Via The New York Times:
The following speech was delivered by New York City Comptroller William C. Thompson Jr., the Democratic candidate for mayor, at Hunter College on Thursday night:
Tonight I want to talk to you about what I believe is a key issue in this campaign – Republican Mike Bloomberg’s self-serving desire to do away with the term limits law that New Yorkers voted for not once, but twice. He ignored New Yorkers’ voices and votes in a clear violation of the will of the people.
Elections are an opportunity for voters to differentiate between candidates and their vision for the office that they seek. And this is an issue that I believe clearly defines who my Republican opponent is and who I am.
I grew up in Bedford Stuyvesant – the son of an appellate court judge, and a public school teacher. I grew up in a household where we were taught a deep and abiding respect for the law – and for the freedoms that so many fought so hard to secure for us.
And I learned from my father that no one – regardless of their skin color, their income level, or their neighborhood – is above the law.
I understand very well that at first glance this issue may have appeared to be little more than an ill-advised decision on the part of the Mayor.
But I believe it is much more than that.
I believe New Yorkers have the right to have their votes respected. And I believe that Michael Bloomberg’s complete and utter disregard for the democratic process was a defining moment for all of us.
There are some things that are non-negotiable including the right to vote and the duty of elected officials to uphold that right.
Our country and our city have a rich history of people who have fought for basic freedoms.
These fundamental rights and this battle, transcend race, age, and gender. Abraham Lincoln, Elizabeth Cady Stanton, Rosa Parks and Dr. Martin Luther King, Jr were never afraid to stand up for what they believed. They continued to fight in the face of great adversity.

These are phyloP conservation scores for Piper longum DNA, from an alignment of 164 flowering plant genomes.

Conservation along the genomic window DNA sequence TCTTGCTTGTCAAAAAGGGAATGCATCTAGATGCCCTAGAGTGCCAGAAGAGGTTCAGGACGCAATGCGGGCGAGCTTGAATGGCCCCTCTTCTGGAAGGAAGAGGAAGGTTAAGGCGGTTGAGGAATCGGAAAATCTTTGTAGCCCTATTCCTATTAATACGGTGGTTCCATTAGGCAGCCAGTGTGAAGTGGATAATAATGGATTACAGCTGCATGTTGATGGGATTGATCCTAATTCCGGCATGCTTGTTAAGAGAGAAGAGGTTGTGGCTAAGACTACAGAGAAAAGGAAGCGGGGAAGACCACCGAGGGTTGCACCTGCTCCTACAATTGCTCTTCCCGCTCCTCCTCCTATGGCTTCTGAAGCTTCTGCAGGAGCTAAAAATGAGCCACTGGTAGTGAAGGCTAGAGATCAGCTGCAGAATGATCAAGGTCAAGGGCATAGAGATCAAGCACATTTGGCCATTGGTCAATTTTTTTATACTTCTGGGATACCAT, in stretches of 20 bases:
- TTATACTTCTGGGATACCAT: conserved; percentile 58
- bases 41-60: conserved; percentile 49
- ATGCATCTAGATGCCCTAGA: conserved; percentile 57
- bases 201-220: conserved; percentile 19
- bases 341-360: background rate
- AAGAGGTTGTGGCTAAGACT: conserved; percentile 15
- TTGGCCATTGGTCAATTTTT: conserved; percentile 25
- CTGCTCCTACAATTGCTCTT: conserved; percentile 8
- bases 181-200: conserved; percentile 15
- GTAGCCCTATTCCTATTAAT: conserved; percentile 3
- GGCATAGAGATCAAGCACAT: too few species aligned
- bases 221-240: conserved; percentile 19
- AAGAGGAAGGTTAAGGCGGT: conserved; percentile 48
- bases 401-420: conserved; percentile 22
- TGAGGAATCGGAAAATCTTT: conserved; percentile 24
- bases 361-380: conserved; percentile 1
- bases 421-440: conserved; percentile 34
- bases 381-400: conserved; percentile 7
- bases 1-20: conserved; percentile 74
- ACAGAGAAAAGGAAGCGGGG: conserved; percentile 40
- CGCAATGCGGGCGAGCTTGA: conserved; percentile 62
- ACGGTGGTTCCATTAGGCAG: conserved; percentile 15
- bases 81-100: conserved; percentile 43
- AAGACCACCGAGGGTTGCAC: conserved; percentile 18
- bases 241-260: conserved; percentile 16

In 1848, though they faced major hurdles, and public scorn, women gathered at the Seneca Falls Convention to make their voices heard and to advocate for the right to vote – a right they didn’t receive until 72 years later, in 1920.
In 1963, Dr. Martin Luther King, Jr. gave his I have Dream Speech. Thousands marched with him to stand up for equal rights – the right to vote, without being suppressed among them.
Today, as I campaign throughout the five boroughs, those who have immigrated here tell me – I came to the United States so I could be free to vote how I choose.
This is right New Yorkers exercised when they voted for term limits.
We’ve come so far – how can we back down now simply because of one man’s selfish actions?
We cannot and will not give up on what those before us worked so hard to accomplish.
The people of this city went to the polls in November of 1993, and after an extensive debate on the pros and cons of term limits, they voted overwhelmingly to limit the number of terms that a mayor could serve.
And, once again in November of 1996, after much discussion, New Yorkers affirmed their decision – no mayor, regardless of the circumstances, should serve more than two terms.
At the time, a number of us disagreed with the concept of term limits, myself included, but we accepted the will of the electorate.
The wisdom of New York City voters and their unflinching belief in term limits, was reaffirmed, not by a third vote, but during one of the most trying times that we have faced as a nation.
In the aftermath of the greatest tragedy ever to confront the city – September 11, 2001 – former Mayor Rudy Giuliani asked that the New York State legislature grant him a stay as Mayor. Like Mike Bloomberg, he too believed that he – and only he – could steer us through the difficult days ahead.
But once again, New Yorkers cried foul.
The New York Times called Giuliani’s move “a terrible idea.” They said that “neither New York City nor the nation has ever postponed the transfer of power because the public was convinced it could not get along without the current incumbent.”
Republican Rudy Giuliani was wrong for trying to stay in office then, and Republican Mayor Michael Bloomberg is wrong for trying to stay in office now.
When Michael Bloomberg ran for Mayor in 2001, he knew in that he could only serve two terms.
He actually said that it would be a “disgrace” for term limits to be overturned without the voters having a say.
In fact, he even went as far as vetoing a bill by the City Council which attempted to extend the tenure of council members.
But, when he realized his future ambitions, to be president or vice president, would not come to pass – he went back on his word. Ironic, since my opponent claims he’s an independent voice – progress, not politics he says. I would argue that what he did is the worst kind of politics there is.
The mayor’s decision was not made overnight.
First, he planned.
It is now known that as early as spring of 2008 he was already discussing his plans to undo term limits so he could run again.